The Bible. What it is and what it tells us.
By Fred Stickman.
The bible is the best-selling and best known book of all time. Yet few people have read the whole book. It has lasted thousands of years. The events it describes changed the world. It offers advice on how we should live which has shaped our view of morality. Our calendar is arranged around the birth date of its main character, Jesus Christ. Much of it seems contradictory, bizarre, or impossible to understand.
A book like this cannot go un-noticed. Even if it were not true, it would be an awesome feat of literature, philosophy, and moral reasoning. Yet it is my belief that this book is true, and that is increasingly the view of the world. More people convert to Christianity every day, even in places where doing so is a dangerous option. Remains of a boat (Noah would have called it an ark) have been found part way up Mount Ararat. Science makes discoveries frequently that show what the bible says to be true, or at least do not contradict it. People show that Christian moral teaching, when applied, is a powerful force for peace. Think about people like Mother Teresa.
If you already have faith in God, I hope to show you a little more about him. If not, I hope to introduce him to you in a way that will inspire you to want to know him better.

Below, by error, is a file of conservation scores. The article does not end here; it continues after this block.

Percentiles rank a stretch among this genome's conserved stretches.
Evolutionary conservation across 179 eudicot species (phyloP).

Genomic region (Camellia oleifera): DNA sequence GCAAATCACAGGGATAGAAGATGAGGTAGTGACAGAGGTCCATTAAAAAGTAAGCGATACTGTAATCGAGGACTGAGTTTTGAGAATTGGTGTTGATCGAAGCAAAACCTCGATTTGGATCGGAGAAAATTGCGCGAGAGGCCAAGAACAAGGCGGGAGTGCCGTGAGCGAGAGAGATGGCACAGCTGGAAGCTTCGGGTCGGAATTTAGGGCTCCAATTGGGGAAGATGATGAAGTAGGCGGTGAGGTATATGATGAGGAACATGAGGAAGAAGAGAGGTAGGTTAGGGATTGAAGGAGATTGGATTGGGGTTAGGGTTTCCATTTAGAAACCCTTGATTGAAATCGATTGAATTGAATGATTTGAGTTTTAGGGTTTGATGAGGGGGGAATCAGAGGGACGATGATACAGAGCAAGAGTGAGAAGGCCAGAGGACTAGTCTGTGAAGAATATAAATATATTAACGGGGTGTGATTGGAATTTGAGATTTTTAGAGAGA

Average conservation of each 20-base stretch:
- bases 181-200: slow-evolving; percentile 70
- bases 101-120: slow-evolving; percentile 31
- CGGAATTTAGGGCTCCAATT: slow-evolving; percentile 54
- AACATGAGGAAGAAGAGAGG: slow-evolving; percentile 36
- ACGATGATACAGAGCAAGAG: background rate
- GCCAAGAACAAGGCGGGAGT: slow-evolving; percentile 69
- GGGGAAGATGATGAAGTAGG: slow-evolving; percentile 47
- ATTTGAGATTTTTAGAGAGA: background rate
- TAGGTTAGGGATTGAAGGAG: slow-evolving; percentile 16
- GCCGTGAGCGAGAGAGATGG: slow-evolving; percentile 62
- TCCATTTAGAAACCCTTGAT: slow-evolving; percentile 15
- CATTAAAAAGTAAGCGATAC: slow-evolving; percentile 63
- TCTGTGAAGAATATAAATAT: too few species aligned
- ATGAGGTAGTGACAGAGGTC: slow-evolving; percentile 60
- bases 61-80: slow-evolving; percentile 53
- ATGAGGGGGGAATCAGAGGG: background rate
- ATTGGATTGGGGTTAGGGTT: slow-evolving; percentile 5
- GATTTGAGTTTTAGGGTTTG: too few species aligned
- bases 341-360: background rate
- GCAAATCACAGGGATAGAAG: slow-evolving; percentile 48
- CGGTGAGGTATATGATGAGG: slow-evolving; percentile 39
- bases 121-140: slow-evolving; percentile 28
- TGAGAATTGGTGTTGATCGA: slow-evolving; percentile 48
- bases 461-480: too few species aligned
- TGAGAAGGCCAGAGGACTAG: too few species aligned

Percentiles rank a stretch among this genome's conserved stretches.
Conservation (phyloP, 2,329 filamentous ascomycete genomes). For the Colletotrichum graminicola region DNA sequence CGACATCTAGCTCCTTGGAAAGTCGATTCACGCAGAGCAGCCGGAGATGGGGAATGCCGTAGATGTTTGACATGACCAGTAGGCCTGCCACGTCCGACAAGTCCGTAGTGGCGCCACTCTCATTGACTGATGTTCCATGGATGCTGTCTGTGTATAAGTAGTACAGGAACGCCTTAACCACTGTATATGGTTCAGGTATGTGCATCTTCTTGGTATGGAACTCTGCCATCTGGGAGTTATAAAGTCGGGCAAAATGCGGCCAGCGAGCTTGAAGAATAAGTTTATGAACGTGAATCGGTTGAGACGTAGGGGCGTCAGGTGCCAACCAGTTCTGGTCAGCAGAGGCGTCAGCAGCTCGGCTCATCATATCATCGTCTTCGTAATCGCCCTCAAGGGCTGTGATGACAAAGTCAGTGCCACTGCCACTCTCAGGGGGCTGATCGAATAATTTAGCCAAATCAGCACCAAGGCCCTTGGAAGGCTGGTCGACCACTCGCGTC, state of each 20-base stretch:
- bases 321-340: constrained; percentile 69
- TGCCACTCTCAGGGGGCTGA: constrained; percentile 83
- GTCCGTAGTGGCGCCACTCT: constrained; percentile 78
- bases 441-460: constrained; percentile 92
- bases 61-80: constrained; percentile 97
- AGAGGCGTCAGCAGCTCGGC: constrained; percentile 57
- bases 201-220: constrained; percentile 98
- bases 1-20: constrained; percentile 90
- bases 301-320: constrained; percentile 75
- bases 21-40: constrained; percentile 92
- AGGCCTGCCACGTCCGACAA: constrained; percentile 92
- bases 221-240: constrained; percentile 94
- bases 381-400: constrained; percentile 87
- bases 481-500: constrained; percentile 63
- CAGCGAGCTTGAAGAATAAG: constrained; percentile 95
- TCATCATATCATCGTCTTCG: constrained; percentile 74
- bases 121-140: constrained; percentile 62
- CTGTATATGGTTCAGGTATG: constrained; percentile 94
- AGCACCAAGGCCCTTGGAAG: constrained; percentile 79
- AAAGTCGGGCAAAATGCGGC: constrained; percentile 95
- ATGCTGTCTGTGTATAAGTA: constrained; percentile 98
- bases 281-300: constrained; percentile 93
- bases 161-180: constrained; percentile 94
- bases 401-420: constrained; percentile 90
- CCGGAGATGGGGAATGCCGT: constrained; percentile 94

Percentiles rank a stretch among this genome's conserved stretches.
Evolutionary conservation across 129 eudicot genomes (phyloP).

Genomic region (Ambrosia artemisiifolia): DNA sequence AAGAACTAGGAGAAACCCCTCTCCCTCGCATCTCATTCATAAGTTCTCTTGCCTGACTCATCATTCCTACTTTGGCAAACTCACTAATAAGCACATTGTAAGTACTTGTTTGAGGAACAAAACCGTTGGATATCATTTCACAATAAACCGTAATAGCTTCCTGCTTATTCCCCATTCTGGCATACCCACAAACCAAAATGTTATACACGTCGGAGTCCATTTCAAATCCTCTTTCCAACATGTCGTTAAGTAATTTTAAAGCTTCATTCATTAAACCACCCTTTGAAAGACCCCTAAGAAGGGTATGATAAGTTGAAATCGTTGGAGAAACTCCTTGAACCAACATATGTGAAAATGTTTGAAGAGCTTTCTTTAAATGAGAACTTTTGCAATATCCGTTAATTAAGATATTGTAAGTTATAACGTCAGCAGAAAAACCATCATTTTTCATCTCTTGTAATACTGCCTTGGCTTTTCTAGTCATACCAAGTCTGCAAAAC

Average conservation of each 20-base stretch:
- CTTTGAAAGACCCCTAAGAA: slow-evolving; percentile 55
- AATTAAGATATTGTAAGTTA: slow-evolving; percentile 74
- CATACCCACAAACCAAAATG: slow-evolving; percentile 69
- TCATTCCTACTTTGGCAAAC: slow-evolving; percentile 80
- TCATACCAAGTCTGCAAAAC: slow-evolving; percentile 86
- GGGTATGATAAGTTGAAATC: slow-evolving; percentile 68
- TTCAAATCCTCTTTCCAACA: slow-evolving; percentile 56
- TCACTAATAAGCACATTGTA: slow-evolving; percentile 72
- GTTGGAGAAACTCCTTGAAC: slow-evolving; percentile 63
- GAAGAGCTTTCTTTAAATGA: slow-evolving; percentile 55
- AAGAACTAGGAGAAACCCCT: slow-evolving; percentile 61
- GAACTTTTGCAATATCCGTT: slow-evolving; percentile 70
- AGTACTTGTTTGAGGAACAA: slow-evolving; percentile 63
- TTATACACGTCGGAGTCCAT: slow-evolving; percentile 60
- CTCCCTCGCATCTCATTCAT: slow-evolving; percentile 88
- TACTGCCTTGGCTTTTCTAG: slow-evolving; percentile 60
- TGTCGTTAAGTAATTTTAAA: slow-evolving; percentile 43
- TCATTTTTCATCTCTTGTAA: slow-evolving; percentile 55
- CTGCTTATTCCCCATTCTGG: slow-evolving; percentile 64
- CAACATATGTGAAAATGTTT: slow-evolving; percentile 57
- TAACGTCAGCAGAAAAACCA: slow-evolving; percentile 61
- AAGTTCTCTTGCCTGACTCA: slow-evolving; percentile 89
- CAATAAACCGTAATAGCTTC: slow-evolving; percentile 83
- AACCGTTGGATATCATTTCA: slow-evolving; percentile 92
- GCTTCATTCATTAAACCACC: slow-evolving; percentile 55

The Bible; what it says it is....
Profitable.... 2 Timothy 3.16
Living, powerful.... Hebrews 4.12
Able to save....Ps 119.170
Finding your way around the book.
The Bible is divided into two parts; The Old Testament, and the New Testament.
The Old Testament begins with Genesis, which just means beginning. It tells us about the creation of the universe and the first people; Adam and Eve. A lot happens in this first book - Adam and Eve’s descendants include people like Noah, Abraham, and Joseph and all have their own story. It’s a good read.
Exodus then begins the story of Moses. It’s called Exodus because it is the story of God’s people escaping slavery. He was born at a time when mal Hebrew children were being killed at birth, but was saved by being put into a basket! He ended up doing some awesome things; he saved his people, he parted the red sea, he performed miracles. It was with Moses that God brought the plagues upon Egypt.
The next couple of books just give more detail about all of this and about the Commandments that were given to Moses by God.
After that comes Joshua – Josh took over from Moses, and had an unexpected victory, with God’s help. Judges tells stories, not surprisingly, of judges. Ruth, is a story of a girl from a very poor background who got her man - yes, it’s a love story. After that we learn about Samuel, the prophet, Saul the king, and then King David -Although David wasn’t a King when he slew a giant with just a few stones. At that point he was just a little shepherd boy and almost unheard of. It was his bravery that got him noticed. David did not have an easy life, and he made mistakes, yet God called him a ‘man after his own heart’.
Kings, and Chronicles pretty much list good kings who did well, and bad kings that came unstuck.
Ezra and Nehemiah are about building the temple and the wall around it.
Esther is a story that makes Cinderella look boring. Another love story.
Job was a rich, powerful and good man, who had a very bad time. He had many disasters happen to him, and his friends were not much help (nor was his wife) yet he got everything back, and the book has a happy ending.